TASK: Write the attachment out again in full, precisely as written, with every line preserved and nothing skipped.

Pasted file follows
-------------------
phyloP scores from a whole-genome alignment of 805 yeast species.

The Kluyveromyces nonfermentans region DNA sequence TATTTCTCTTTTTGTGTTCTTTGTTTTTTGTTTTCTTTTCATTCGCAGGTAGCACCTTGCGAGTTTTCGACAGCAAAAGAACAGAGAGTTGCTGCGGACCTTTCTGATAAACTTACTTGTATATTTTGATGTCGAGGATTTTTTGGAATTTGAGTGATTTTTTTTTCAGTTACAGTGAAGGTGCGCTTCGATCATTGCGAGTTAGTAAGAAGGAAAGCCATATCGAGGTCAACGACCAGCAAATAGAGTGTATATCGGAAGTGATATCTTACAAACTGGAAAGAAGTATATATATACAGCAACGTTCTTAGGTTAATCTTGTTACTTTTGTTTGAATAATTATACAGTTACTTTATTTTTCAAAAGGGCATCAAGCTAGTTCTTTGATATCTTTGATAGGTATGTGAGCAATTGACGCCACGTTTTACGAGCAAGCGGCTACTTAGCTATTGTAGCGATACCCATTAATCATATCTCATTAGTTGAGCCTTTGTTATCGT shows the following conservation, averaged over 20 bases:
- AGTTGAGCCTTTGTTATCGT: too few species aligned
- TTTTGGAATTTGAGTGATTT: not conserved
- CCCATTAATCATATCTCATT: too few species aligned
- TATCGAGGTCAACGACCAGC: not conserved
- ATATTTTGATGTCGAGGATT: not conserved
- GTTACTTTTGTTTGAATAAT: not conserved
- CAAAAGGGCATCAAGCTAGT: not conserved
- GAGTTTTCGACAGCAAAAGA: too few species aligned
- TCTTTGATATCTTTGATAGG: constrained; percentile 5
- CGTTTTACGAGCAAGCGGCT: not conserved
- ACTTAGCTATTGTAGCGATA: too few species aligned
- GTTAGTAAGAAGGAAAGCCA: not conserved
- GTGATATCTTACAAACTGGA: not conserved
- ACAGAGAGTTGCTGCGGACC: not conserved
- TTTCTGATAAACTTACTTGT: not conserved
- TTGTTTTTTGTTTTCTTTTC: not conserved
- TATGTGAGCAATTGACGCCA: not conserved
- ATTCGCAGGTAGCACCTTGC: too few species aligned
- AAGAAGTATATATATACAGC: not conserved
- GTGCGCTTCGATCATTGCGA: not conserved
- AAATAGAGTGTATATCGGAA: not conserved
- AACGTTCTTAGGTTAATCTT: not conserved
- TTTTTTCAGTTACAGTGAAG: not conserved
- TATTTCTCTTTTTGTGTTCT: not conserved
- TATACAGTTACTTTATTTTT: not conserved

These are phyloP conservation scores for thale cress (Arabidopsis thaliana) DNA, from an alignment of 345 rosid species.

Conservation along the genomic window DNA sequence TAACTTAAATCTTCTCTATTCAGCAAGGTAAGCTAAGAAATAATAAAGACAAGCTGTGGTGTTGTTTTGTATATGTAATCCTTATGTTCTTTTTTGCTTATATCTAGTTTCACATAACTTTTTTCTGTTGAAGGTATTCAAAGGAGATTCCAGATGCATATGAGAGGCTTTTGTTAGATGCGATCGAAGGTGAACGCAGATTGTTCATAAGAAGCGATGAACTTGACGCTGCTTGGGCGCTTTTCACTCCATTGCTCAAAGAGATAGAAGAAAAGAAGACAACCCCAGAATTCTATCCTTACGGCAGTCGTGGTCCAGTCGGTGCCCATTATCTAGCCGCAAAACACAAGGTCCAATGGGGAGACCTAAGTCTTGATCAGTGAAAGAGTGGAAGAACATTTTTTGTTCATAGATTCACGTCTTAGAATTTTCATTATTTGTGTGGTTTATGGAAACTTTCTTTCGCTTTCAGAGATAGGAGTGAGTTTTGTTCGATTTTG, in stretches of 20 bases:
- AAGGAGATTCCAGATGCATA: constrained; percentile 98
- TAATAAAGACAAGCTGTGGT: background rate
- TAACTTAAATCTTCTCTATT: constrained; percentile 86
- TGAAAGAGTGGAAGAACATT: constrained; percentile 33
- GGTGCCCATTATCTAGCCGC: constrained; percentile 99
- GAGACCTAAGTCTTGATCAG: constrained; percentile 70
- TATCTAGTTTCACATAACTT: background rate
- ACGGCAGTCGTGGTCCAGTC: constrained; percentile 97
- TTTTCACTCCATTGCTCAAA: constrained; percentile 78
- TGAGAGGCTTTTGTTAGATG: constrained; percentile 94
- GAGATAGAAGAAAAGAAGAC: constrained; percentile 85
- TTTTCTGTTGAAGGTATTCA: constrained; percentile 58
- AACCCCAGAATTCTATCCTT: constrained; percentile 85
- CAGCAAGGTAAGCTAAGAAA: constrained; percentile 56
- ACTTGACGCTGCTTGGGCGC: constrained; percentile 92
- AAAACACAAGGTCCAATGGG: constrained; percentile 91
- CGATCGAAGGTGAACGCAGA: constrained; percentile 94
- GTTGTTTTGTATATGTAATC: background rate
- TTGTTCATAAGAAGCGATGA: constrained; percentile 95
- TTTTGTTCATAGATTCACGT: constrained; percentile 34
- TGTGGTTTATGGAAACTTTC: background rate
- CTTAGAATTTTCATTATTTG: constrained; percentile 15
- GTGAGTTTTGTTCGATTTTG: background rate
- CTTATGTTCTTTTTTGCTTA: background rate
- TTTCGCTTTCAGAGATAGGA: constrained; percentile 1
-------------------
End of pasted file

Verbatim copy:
phyloP scores from a whole-genome alignment of 805 yeast species.

The Kluyveromyces nonfermentans region DNA sequence TATTTCTCTTTTTGTGTTCTTTGTTTTTTGTTTTCTTTTCATTCGCAGGTAGCACCTTGCGAGTTTTCGACAGCAAAAGAACAGAGAGTTGCTGCGGACCTTTCTGATAAACTTACTTGTATATTTTGATGTCGAGGATTTTTTGGAATTTGAGTGATTTTTTTTTCAGTTACAGTGAAGGTGCGCTTCGATCATTGCGAGTTAGTAAGAAGGAAAGCCATATCGAGGTCAACGACCAGCAAATAGAGTGTATATCGGAAGTGATATCTTACAAACTGGAAAGAAGTATATATATACAGCAACGTTCTTAGGTTAATCTTGTTACTTTTGTTTGAATAATTATACAGTTACTTTATTTTTCAAAAGGGCATCAAGCTAGTTCTTTGATATCTTTGATAGGTATGTGAGCAATTGACGCCACGTTTTACGAGCAAGCGGCTACTTAGCTATTGTAGCGATACCCATTAATCATATCTCATTAGTTGAGCCTTTGTTATCGT shows the following conservation, averaged over 20 bases:
- AGTTGAGCCTTTGTTATCGT: too few species aligned
- TTTTGGAATTTGAGTGATTT: not conserved
- CCCATTAATCATATCTCATT: too few species aligned
- TATCGAGGTCAACGACCAGC: not conserved
- ATATTTTGATGTCGAGGATT: not conserved
- GTTACTTTTGTTTGAATAAT: not conserved
- CAAAAGGGCATCAAGCTAGT: not conserved
- GAGTTTTCGACAGCAAAAGA: too few species aligned
- TCTTTGATATCTTTGATAGG: constrained; percentile 5
- CGTTTTACGAGCAAGCGGCT: not conserved
- ACTTAGCTATTGTAGCGATA: too few species aligned
- GTTAGTAAGAAGGAAAGCCA: not conserved
- GTGATATCTTACAAACTGGA: not conserved
- ACAGAGAGTTGCTGCGGACC: not conserved
- TTTCTGATAAACTTACTTGT: not conserved
- TTGTTTTTTGTTTTCTTTTC: not conserved
- TATGTGAGCAATTGACGCCA: not conserved
- ATTCGCAGGTAGCACCTTGC: too few species aligned
- AAGAAGTATATATATACAGC: not conserved
- GTGCGCTTCGATCATTGCGA: not conserved
- AAATAGAGTGTATATCGGAA: not conserved
- AACGTTCTTAGGTTAATCTT: not conserved
- TTTTTTCAGTTACAGTGAAG: not conserved
- TATTTCTCTTTTTGTGTTCT: not conserved
- TATACAGTTACTTTATTTTT: not conserved

These are phyloP conservation scores for thale cress (Arabidopsis thaliana) DNA, from an alignment of 345 rosid species.

Conservation along the genomic window DNA sequence TAACTTAAATCTTCTCTATTCAGCAAGGTAAGCTAAGAAATAATAAAGACAAGCTGTGGTGTTGTTTTGTATATGTAATCCTTATGTTCTTTTTTGCTTATATCTAGTTTCACATAACTTTTTTCTGTTGAAGGTATTCAAAGGAGATTCCAGATGCATATGAGAGGCTTTTGTTAGATGCGATCGAAGGTGAACGCAGATTGTTCATAAGAAGCGATGAACTTGACGCTGCTTGGGCGCTTTTCACTCCATTGCTCAAAGAGATAGAAGAAAAGAAGACAACCCCAGAATTCTATCCTTACGGCAGTCGTGGTCCAGTCGGTGCCCATTATCTAGCCGCAAAACACAAGGTCCAATGGGGAGACCTAAGTCTTGATCAGTGAAAGAGTGGAAGAACATTTTTTGTTCATAGATTCACGTCTTAGAATTTTCATTATTTGTGTGGTTTATGGAAACTTTCTTTCGCTTTCAGAGATAGGAGTGAGTTTTGTTCGATTTTG, in stretches of 20 bases:
- AAGGAGATTCCAGATGCATA: constrained; percentile 98
- TAATAAAGACAAGCTGTGGT: background rate
- TAACTTAAATCTTCTCTATT: constrained; percentile 86
- TGAAAGAGTGGAAGAACATT: constrained; percentile 33
- GGTGCCCATTATCTAGCCGC: constrained; percentile 99
- GAGACCTAAGTCTTGATCAG: constrained; percentile 70
- TATCTAGTTTCACATAACTT: background rate
- ACGGCAGTCGTGGTCCAGTC: constrained; percentile 97
- TTTTCACTCCATTGCTCAAA: constrained; percentile 78
- TGAGAGGCTTTTGTTAGATG: constrained; percentile 94
- GAGATAGAAGAAAAGAAGAC: constrained; percentile 85
- TTTTCTGTTGAAGGTATTCA: constrained; percentile 58
- AACCCCAGAATTCTATCCTT: constrained; percentile 85
- CAGCAAGGTAAGCTAAGAAA: constrained; percentile 56
- ACTTGACGCTGCTTGGGCGC: constrained; percentile 92
- AAAACACAAGGTCCAATGGG: constrained; percentile 91
- CGATCGAAGGTGAACGCAGA: constrained; percentile 94
- GTTGTTTTGTATATGTAATC: background rate
- TTGTTCATAAGAAGCGATGA: constrained; percentile 95
- TTTTGTTCATAGATTCACGT: constrained; percentile 34
- TGTGGTTTATGGAAACTTTC: background rate
- CTTAGAATTTTCATTATTTG: constrained; percentile 15
- GTGAGTTTTGTTCGATTTTG: background rate
- CTTATGTTCTTTTTTGCTTA: background rate
- TTTCGCTTTCAGAGATAGGA: constrained; percentile 1